Mtdna Haplogroup A- Ayana's clan

Mtdna Haplogroup A- Ayana's clan

It's a journey through time

Maternal "B2"

Maternal "B2"

Primavera 2013

Genetics of Russians | Maternal mtDNA | Генетика етнічних московитів

Genetics of Russians | Maternal mtDNA | Генетика етнічних московитів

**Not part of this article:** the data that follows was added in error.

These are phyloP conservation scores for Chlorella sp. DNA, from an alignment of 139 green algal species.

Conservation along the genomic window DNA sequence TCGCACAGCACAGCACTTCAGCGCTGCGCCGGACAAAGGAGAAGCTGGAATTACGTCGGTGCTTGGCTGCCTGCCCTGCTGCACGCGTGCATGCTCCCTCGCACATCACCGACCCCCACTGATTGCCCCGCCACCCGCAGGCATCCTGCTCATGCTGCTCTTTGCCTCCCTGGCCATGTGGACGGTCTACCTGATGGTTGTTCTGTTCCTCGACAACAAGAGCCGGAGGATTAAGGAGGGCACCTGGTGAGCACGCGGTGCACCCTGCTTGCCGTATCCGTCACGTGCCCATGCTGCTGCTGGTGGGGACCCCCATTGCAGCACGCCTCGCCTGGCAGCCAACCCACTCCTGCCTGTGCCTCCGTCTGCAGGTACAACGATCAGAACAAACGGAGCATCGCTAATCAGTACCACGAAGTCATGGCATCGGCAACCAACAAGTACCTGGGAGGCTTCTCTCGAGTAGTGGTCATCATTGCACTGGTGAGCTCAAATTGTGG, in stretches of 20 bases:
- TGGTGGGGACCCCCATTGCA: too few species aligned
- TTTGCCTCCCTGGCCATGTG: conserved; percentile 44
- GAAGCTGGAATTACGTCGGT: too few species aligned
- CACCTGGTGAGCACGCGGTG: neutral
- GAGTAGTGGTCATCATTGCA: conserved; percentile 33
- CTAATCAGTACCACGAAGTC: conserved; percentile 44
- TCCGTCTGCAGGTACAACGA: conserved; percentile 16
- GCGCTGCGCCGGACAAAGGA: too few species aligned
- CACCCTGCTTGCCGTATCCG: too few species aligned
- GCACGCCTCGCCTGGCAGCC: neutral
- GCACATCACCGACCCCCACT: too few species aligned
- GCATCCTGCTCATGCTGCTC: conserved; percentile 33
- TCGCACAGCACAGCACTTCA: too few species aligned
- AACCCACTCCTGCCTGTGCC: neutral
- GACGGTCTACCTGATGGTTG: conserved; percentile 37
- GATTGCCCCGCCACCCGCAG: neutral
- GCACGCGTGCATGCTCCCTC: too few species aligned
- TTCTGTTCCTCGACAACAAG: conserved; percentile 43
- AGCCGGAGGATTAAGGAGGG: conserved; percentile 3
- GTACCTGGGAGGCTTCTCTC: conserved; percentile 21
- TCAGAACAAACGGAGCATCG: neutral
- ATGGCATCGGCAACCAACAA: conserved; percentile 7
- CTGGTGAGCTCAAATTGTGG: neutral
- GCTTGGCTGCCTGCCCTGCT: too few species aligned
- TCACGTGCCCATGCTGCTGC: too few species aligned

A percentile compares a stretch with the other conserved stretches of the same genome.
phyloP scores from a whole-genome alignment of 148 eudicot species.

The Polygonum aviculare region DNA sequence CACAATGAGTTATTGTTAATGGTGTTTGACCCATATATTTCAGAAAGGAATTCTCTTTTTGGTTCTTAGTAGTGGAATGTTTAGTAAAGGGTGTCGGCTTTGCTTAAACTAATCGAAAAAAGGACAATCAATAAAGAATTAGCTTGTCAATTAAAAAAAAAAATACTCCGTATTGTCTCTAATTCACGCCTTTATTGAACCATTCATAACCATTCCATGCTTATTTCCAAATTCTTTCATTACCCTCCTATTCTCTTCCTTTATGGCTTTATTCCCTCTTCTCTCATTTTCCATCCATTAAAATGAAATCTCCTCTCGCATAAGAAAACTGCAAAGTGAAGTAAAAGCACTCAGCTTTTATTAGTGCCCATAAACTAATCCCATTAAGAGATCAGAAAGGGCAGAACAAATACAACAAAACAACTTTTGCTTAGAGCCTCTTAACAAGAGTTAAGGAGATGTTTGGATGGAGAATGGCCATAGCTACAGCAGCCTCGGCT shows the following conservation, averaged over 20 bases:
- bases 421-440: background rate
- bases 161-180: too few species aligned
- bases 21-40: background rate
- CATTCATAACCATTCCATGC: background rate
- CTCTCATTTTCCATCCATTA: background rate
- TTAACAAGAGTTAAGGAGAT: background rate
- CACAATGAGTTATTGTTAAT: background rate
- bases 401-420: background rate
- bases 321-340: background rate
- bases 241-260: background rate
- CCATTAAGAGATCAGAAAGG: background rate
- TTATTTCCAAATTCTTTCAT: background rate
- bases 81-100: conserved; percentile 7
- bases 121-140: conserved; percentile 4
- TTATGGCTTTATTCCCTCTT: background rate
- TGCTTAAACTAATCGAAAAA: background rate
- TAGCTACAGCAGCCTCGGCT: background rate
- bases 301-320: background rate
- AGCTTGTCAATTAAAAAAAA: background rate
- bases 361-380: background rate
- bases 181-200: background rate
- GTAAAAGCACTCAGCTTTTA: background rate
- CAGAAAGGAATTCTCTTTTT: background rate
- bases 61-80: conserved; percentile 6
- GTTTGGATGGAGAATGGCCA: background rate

Maternal genetics of Russians, based on new research: http://download.springer.com/static/pdf/403/art%253A10.1007%252Fs11177-005-0197-3.pdf?auth66=1354745582_d10d0dc1518cdf15584a094b30268e5d&ext=.pdf Blood doesnt lie! Maternal genetic composition of ethnic Russians, which showed that the closest maternal relatives of Ryazan & Ivanovo Russians (the types closest to average Russian data) are 1. Hungarians 2. Lithuanians Average data Russian (from maternal genetic table comparative data) genetically the most resembles: 1. Bosnians 2, Lithuanians 3. Ossetians 4. Tatars 5. Hungarians 6. Germans 7. Ukrainians 8. Slovenians): http://link.springer.com/article/10.1007/s11177-005-0197-3?null#page-1 Hungarians, Lithuanians (!), maternally you ARE more related to average Russians than we, Ukrainians or Poles:) Russian akanie (unablity to pronounce o, saying a (u as in "but") whereis o) is due to Baltic influence. Russian mtDNA results show that Lithuanian Golyad never moved anywhere - they were assimilated by Russian tribes of Vyatiches... ------------------------------------------------------------------------------- Ґенетичні аналізи етнічних росіян / материнський ґенофонд росіян: За материнським ґенами, литовці і угорці набагато рідніші росіянам ніж українці...Зниклий балтський народ східна голядь (з Московської обл., народ споріднений литовцям) та балтійський народ верхньоокської археол. культури (Орельська обл.) зіграли солідну роль у формування російського етносу. Лише етнічні росіяни Тамбовської обл. мають українське материнське походження... Спорідненість угорцям від поглиненої предками росіян племені мещери (мішари, маджари) яка асимілювала пд. угрів-можарів Ґенетично найближчими до росіян Рязанської обл (сер. рос. тип) є (1) угорці (2) литовці (3) українці (4) боснійці (5) марійці до росіян Івановської обл (сер. рос. тип) є (1) угорці (2) литовці (3) українці (4) словенці (5) боснійці (6) татари до росіян Вологодської обл. є (1) комі-пермяки (2) татари (3) боснійці до росіян Орелської обл. є (1) литовці (2) боснійці (3) осетини до росіян Тамбовської обл. є (1) українці (2) німці (3) поляки до проміжного етнічного росіянина є (1) боснійці (2) литовці (3) осетини (4) татари (5) угорці (6) німці (7) українці (8) словенці Саме рязанський та івановський типи стоять найближче до виводимого середнього / проміжного росіянина з порівняльних табличних даних з проаналізованих областей (материнське коріння росіян більш "різнобарвне" ніж в Європі). Про аборигенні балтські племена Росії (літописна Голядь з Підмосков'я та "смоленська Литва") чит. тут - вони ніде не переміщувалися - вони тепер відомі нам, як росіяни (акання теж їхнє) : http://goledyanka.narod.ru/Goled.htm About extinct (assmilated) native Balts (Letto-Lithuanian / Prusso-Yatvagian tribes) of Russia read here (its in Russian, use google translate): http://goledyanka.narod.ru/Goled.htm Про роль мадяр у формуванні російського та західно-татарського (мішарського / мещерського) етносів чит. тут - наприкінці розділу "К вопросу о происхождении татар-мишарей": http://teptyar.narod.ru/meshera.txt Тат. історик Алімжан Орлов: "Антропологический облик мишарей Т. А. Трофим связывает с их восхождением к мадьярскому племенному союзу. Из всех народов Мещеры в числе наиболее вероятных предков татар-мишарей следует назвать МАЖАР..." А батьківщина "мадярських" мішар-татар - Мещера (Рязанщина)...